Province went from best to worst in evaluating pharmaceuticals, charges Canadian Health Coalition official.
Deputy Minister Dyble: Letter updates stakeholders on controversial revamp.
British Columbia has corrupted its drug review process, making changes that will cost lives and money.
That's the assessment of an Ottawa-based health advocate on the eve of a closed government-hosted meeting in Vancouver to update stakeholders on changes to how the provincial government assesses new pharmaceuticals.
"When you corrupt a drug review process you are jeopardizing lives," said Michael McBane, the national coordinator of the Canadian Health Coalition. "There's something fundamentally, deeply unethical about all this. It's a massive violation of the public trust."
The changes in B.C. will have national implications, he said. "Many provinces were emulating British Columbia."
The health services ministry is hosting a third Annual Multilateral Stakeholder Engagement Session Nov. 24 at the Fairmont Hotel in Vancouver. The meeting will include, according to the invitation, a review of work done to complete recommendations from the Pharmaceutical Task Force, a "forward-looking presentation" from deputy minister John Dyble and a panel discussion on the future of pharmacy and pharmaceutical services.
That task force, struck three years ago, was stacked with people with ties to the pharmaceutical industry, The Tyee reported at the time. The person who led that review, Don Avison, has since taken a global advisory position with the drug company Pfizer.
More drug industry involvement
In a Sept. 30 letter from Dyble to stakeholders, distributed as an update ahead of the meeting, a chart said 10 of the task force's 12 recommendations had been completed, while the other two had been substantially completed.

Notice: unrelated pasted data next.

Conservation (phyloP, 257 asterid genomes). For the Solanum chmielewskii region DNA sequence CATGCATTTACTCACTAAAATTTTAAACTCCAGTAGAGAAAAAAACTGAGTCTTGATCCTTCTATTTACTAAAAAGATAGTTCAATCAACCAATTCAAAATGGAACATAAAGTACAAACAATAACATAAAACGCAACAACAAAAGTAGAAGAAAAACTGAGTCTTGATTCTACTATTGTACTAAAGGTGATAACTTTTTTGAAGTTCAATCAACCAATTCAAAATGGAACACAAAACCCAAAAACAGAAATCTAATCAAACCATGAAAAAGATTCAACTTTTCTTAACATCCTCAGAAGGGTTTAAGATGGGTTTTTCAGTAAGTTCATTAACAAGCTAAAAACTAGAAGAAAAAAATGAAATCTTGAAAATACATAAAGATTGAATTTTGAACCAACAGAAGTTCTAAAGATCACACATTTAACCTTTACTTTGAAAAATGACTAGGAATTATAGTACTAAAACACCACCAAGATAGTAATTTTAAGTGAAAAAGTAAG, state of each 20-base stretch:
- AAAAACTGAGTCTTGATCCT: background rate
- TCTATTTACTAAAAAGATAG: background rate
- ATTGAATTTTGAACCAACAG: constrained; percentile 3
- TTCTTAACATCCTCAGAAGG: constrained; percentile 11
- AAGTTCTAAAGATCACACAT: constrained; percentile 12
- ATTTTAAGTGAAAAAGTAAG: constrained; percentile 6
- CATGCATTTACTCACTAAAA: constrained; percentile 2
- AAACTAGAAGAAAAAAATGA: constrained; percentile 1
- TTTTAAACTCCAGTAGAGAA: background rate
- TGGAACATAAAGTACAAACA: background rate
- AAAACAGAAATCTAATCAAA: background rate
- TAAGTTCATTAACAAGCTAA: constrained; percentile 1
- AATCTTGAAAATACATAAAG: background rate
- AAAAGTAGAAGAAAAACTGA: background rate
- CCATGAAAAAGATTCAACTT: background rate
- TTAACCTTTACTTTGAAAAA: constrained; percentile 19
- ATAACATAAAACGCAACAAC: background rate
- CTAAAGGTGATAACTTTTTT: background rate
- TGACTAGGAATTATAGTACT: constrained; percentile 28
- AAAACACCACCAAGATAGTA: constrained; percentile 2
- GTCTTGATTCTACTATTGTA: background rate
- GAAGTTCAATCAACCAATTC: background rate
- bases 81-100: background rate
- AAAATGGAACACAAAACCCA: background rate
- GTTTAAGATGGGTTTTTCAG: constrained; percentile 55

"Acting on task force recommendations, the Ministry of Health Services (the Ministry) has substantively increased inputs, sponsor contact points and transparency within the drug review process, while reducing historic review timelines," Dyble's letter said.
"There are now four separate sponsor engagement points within the enhanced review process, including an opportunity to comment both pre-and-post Drug Benefit Council recommendation and pre-and-post Ministry decision."
"There's a bloody euphemism if ever I heard one," said McBane, noting "sponsor engagement" won't help patients. "That means more involvement for the drug industry."
Companies will now have four separate spots in the approval process where they can gain access to the decision makers, he said. "The only thing that's transparent is it's now totally corrupted," he said. "B.C. has gone from having the best process on drug review to the worst."
Dyble's letter also noted the government has continued to try to accelerate drug reviews.
The government continues to move away from using the Therapeutics Initiative at the University of British Columbia to look at the evidence on new drugs, he noted, though it hasn't gone as quickly as the government had hoped.
"Due to concerns over the low response rate to our 2009 Request for Proposals, we have undertaken a new procurement process to establish this roster," he said. When a new contract is in place the existing relationship with UBC will end, he said.
Input from patients
Dyble also gave stakeholders a preview of an announcement that wasn't made public until last week. "B.C. has gone beyond the recommendations of the Pharmaceutical Task Force and as of this fall will be one of the few jurisdictions in Canada to have a formal process to consider patient perspectives as part of the drug review process," he wrote.
"Individual patients, caregivers and patient groups will have the opportunity to provide their perspective regarding a drug under review, and this input will be considered by the Drug Benefit Council as they formulate their listing recommendations."